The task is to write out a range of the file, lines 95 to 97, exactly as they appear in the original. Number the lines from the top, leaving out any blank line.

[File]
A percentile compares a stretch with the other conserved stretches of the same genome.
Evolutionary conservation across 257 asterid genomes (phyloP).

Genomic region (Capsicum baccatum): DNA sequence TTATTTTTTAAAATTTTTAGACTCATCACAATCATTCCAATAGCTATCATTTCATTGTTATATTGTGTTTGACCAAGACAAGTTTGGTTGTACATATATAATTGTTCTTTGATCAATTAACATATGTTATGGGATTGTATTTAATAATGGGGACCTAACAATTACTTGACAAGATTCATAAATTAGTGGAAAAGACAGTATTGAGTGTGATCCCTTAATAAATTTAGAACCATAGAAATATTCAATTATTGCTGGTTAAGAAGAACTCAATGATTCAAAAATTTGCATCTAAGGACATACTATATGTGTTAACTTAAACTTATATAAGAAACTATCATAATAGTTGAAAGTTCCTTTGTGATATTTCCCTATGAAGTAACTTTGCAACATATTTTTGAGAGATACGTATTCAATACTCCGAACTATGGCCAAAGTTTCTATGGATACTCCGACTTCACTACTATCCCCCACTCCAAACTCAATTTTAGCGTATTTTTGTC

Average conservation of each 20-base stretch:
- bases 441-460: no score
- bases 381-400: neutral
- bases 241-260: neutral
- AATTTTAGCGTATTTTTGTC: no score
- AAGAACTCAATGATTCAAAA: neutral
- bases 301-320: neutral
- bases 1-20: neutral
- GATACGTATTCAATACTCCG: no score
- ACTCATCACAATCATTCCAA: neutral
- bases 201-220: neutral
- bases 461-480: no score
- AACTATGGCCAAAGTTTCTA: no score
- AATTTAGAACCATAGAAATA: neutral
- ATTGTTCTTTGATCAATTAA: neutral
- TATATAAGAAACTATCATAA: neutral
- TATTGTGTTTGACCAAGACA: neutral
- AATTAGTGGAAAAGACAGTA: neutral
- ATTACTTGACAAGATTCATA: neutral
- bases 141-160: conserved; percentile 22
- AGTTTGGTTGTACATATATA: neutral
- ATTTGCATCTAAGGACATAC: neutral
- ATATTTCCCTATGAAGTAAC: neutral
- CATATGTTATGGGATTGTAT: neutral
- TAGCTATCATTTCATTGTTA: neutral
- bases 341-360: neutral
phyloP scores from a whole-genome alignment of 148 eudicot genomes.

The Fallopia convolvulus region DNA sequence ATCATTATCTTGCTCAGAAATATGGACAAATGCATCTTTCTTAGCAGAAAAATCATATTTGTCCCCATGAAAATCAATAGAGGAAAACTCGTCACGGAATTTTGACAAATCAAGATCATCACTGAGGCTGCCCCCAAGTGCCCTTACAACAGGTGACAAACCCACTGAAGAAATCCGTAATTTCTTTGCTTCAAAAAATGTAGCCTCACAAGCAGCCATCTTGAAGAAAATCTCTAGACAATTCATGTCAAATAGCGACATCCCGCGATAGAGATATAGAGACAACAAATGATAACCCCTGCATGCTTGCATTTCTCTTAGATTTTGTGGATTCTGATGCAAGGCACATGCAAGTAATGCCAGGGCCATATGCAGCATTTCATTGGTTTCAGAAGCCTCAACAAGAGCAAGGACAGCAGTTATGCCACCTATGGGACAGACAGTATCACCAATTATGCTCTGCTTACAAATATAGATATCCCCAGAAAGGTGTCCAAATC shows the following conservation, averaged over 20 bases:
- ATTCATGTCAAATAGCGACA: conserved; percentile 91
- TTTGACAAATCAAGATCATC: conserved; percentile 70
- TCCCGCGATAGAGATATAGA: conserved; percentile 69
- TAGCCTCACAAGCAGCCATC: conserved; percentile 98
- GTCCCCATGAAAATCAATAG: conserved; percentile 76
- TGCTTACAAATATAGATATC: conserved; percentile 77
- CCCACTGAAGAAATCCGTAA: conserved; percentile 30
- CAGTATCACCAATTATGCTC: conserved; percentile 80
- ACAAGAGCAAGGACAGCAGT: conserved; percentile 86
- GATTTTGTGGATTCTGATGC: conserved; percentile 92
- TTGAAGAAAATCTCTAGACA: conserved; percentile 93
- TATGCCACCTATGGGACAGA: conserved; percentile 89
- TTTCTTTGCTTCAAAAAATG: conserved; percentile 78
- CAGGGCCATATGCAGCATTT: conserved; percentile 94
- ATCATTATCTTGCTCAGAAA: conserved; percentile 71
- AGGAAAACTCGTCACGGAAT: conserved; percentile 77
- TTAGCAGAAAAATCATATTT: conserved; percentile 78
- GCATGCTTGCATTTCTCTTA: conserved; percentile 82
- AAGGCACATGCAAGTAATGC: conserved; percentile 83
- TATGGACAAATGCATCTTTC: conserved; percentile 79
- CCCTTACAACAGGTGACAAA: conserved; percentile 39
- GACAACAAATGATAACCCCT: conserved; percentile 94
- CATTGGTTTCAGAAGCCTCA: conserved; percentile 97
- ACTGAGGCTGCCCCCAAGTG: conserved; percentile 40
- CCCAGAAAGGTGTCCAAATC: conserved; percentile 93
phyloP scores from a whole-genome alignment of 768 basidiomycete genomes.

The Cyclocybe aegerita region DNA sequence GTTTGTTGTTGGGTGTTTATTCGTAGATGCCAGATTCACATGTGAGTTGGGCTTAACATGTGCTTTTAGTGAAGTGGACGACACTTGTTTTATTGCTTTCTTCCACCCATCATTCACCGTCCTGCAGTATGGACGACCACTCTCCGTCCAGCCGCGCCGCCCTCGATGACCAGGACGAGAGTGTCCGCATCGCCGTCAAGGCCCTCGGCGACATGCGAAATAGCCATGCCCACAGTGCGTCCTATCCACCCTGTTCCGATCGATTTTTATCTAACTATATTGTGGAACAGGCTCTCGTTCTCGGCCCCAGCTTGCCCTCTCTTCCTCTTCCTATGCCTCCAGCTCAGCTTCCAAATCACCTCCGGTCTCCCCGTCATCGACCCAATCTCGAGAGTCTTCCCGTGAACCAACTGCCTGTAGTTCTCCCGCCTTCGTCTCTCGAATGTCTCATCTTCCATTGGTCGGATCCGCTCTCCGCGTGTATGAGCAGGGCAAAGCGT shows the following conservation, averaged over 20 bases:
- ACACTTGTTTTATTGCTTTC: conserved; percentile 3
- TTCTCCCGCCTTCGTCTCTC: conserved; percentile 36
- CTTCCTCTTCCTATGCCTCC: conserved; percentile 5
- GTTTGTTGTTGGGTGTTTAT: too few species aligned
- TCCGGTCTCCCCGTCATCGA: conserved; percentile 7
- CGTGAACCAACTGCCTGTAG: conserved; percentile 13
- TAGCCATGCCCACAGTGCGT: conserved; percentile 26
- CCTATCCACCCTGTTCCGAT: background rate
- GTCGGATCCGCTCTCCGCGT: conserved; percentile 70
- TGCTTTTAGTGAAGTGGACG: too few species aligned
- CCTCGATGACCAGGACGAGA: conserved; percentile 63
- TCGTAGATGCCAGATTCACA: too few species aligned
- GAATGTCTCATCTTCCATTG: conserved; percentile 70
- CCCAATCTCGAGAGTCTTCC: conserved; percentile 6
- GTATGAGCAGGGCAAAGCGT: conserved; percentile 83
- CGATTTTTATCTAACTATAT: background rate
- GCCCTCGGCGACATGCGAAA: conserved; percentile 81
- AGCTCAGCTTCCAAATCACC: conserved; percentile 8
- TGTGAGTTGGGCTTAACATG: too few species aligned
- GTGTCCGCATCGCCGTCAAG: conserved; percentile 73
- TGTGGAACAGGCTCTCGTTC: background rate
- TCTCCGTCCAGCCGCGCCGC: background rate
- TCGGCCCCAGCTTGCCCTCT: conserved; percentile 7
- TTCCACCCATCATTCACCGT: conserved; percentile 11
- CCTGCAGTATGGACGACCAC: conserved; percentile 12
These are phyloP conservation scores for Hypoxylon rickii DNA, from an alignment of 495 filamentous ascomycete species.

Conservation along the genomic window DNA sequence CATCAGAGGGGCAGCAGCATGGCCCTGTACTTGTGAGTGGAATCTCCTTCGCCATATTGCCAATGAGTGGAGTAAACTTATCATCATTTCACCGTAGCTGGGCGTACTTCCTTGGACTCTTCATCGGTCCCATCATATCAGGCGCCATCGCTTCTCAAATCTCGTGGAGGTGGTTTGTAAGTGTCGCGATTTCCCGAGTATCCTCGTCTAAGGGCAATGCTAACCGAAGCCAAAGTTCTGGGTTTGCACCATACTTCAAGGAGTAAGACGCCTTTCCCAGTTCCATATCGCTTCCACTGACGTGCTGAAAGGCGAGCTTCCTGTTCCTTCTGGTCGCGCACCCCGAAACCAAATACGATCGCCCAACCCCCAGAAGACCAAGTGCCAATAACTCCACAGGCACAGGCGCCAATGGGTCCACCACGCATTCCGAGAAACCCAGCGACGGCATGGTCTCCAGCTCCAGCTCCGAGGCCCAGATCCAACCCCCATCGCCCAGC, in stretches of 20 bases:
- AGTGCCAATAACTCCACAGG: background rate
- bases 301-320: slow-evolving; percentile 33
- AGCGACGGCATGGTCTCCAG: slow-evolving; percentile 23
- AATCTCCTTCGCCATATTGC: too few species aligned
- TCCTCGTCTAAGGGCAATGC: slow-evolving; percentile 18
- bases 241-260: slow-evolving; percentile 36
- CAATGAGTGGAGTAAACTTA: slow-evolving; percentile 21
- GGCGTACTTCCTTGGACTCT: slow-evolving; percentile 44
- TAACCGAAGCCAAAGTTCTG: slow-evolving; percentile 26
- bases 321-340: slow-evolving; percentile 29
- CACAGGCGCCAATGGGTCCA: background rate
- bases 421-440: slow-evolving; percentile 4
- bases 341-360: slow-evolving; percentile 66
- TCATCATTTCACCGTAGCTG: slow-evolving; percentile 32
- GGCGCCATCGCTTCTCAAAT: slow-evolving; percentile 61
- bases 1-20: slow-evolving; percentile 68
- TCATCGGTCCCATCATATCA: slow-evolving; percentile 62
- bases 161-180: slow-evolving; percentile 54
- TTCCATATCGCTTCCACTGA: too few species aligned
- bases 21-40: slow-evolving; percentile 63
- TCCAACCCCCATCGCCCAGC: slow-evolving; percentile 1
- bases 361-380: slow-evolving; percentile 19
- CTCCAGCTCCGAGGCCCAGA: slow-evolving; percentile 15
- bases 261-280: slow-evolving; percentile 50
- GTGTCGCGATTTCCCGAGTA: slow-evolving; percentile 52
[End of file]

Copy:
- bases 321-340: slow-evolving; percentile 29
- CACAGGCGCCAATGGGTCCA: background rate
- bases 421-440: slow-evolving; percentile 4